Written in 1885, King Solomon’s Mines is an adventure novel following Allan Quartermain as he travels across an uncharted Africa searching for a lost man and a mythical treasure. At face value, it’s as simple as that, though like the titular diamond mine there is more buried beneath the surface.The novel holds an odd place in my mind, it’s one I’ve been aware of for as long as I can remember but not with any great reverence. I didn’t consider it a ‘must read’ before I started making more of an effort to read classics, it didn’t bother me that I hadn’t read it and now that I have, I can’t say I was wrong in either opinion.
Allan Quartermain seemed to have a legacy I was only barely aware of too, yet somehow separate from this, his first and most famous outing. Perhaps that’s more due to his appearance in the flimsy-but-fun League of Extraordinary Gentlemen film and portrayal by Sir Sean Connery.
Quartermain, in Haggard’s universe at least, appears in 13 novels and two collections of stories spanning over 40 years. By various measures, he’s as prevalent as James Bond, Tintin or Sherlock Holmes, but hasn’t quite carried into modern popular culture the same way. Though he’s been adapted into film several times, Connery’s effort is the most memorable, which says it all.
Some of that could be down to the attitudes displayed by Quartermain towards Africans and women, that are plain repellent. While there’s no issue portraying characters with those flaws, it’s troubling to the modern reader when they’re on show from our hero.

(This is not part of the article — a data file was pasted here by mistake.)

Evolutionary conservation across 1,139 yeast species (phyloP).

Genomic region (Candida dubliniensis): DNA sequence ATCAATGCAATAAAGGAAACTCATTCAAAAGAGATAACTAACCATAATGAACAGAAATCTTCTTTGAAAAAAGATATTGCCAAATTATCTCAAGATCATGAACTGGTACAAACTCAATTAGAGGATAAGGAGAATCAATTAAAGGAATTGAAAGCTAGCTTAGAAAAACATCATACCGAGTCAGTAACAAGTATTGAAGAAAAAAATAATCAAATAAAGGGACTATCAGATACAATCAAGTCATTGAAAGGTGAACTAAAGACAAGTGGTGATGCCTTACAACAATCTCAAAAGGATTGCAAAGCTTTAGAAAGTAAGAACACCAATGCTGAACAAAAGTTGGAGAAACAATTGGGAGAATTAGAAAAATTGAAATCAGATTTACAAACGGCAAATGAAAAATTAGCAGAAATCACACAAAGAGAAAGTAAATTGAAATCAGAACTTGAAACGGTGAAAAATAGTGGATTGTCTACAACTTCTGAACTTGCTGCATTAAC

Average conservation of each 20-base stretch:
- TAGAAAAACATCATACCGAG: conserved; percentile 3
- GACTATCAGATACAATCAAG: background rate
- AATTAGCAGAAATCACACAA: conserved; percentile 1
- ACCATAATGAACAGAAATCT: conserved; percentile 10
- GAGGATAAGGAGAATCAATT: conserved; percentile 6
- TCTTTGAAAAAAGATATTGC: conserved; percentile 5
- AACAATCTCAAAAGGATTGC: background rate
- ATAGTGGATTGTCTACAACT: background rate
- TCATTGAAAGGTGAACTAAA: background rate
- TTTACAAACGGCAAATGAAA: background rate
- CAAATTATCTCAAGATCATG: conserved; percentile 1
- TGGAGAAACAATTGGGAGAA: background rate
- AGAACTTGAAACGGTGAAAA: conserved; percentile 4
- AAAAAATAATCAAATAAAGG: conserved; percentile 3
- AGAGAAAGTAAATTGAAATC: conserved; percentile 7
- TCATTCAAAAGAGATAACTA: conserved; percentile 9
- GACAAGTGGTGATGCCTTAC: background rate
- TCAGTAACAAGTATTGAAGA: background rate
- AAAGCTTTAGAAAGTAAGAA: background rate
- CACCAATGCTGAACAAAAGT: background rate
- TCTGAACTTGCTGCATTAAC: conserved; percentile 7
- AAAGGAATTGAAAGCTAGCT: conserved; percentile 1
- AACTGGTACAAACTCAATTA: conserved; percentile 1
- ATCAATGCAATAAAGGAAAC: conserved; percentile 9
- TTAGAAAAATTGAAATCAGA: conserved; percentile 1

Giles Foden, writing in the Guardian, seems to agree. He notes “it has become a novel one must defend against charges of misogyny and racism” and that “there is some unspeakable stuff in King Solomon’s Mines”.
The book must be understood as being of its time, for it to be anything else would detract from the feel of authenticity Haggard brings over from his life experiences. Yet, despite this, the novel never feels cruel or spiteful, more a record of the era. Quartermain’s occasional philosophical commentary seems to apply to all men equally (if seldom woman) and never holds the behaviour of his white peers, who he has chosen to leave many miles behind, in any great esteem.
Haggard’s writing and Quartermain’s story bounds along like a leaf caught in a flowing river, always moving along, seemingly out of control, but over time moving smoothly from start to end. He is a master at building tension as characters wait in the crisp stillness before a battle then force their way through bloody rampages to discover who made it alive.
Perhaps due to its incredibly longevity, King Solomon’s Mines feels lighter and less consequential than its reputation suggests. While there is more to the novel than the adventure, touching on Africa, war and bravery in the face of death, it’s hard to argue there’s a rich seam within in, rather a collection of humble treasures. Haggard’s work, full of excitement and entertainment will of course last another 100 years. Diamonds are forever, after all.
About the Author
H. Rider Haggard was born in 1856 and is best known for his Allan Quartermain and She series of novels, which crossed over in 1921’s She and Allan. Haggard died in 1925, having written an astonishing 56 novels.